Seven months after her election to the Pinellas County School Board, Nina Hayden has decided she wants to go to Tallahassee.
Hayden, an attorney in the Public Defender's Office, confirmed last week that she will run for Sen. Charlie Justice's seat in 2010. The district, one of Florida's most competitive, is based in Pinellas but includes part of Hillsborough County.
Times education reporter Donna Winchester talked to Hayden about her decision to run for the state Senate and how it will affect her remaining time on the School Board.
How does running for state Senate affect your position as a School Board member? Will you have to resign?
My term is up in 2010. I'd have to run for a position regardless, whether it was School Board or any other office. It's not a situation where you have to resign to run. The School Board term would end as the Senate term begins.
Was it a difficult decision to not run for School Board again?
When I first signed on for School Board, I wasn't sure where I would be in two years. … Did I have future aspirations to go to Tallahassee? Of course. Did I expect it to happen so soon? Not really. … I looked at the political climate of Florida. I saw how important education had become. … We're dealing with a situation where we've sort of been bailed out by the stimulus money. But that's going to run out. It's going to be a crucial time in the state of Florida. That's why I'm going to Tallahassee.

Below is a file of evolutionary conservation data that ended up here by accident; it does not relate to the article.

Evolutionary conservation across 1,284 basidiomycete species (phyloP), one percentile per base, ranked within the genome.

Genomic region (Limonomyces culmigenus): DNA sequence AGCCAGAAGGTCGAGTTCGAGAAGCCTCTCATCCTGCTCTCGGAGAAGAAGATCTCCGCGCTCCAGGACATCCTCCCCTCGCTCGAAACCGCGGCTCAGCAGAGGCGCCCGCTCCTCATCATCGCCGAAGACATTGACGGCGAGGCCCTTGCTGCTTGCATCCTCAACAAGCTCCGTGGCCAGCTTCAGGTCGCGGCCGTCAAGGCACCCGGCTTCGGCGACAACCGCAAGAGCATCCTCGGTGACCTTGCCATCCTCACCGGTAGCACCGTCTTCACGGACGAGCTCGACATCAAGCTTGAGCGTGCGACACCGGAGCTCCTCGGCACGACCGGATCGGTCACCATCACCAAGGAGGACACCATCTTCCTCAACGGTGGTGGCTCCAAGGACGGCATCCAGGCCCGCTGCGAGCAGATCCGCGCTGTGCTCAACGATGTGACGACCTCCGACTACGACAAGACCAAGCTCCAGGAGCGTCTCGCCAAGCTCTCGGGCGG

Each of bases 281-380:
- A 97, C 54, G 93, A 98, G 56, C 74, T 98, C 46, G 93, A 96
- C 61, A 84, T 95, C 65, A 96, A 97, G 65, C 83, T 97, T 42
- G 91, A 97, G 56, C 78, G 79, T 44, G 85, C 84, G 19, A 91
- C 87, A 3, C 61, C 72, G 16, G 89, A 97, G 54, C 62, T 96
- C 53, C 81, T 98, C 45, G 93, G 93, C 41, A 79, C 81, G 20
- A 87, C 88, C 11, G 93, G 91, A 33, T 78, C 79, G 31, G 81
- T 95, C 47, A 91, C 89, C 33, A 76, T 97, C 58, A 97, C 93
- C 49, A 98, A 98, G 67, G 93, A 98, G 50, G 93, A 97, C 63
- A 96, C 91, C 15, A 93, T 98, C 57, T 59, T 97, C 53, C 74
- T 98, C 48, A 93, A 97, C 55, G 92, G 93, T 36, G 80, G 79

So you think you'll be in a position to do more for education as a state senator?
Yes. It's so frustrating when you work at the local level and your hands are constantly tied by the laws being created by a Legislature that is disconnected at the local level. On the local level, you're forced to be dictated by individuals who do backdoor deals, who are not transparent, who I believe do not support public education. It's time, I believe, for somebody with new, fresh ideas to go up to Tallahassee, somebody who is passionate, somebody who understands how you're affected on a local level.
How will you manage your campaign, your job as an attorney in the Public Defender's Office, and your duties with the School Board?
I think it all fits together and works together. Everything that I do now is in the vein of what I'm passionate about. Being a public defender, I can't tell you how much training I've received in juggling. You have 50 balls in the air all the time. You learn to be a manager of your time, of your duties and your tasks. Anyone who works in this office understands that. I've been in a situation where I've dealt with case loads of over 200 clients.
Have you thought about stepping down from your School Board seat, especially since the district is dealing with some pretty tough issues at the moment that demand a lot of time and attention?
No. I'd never run away from a battle. That's not in my DNA.
Some of your critics say you used your School Board position as a stepping stone. What do you have to say to those people?
I'd say to them that my passion for community service did not start with being elected to the School Board. I have a history, nine or 10 years dealing with public service issues in the county. This is my passion. This is what I love to do. If being a public servant on the School Board was a fly-by-night thing, my past history would have revealed that, and it does not.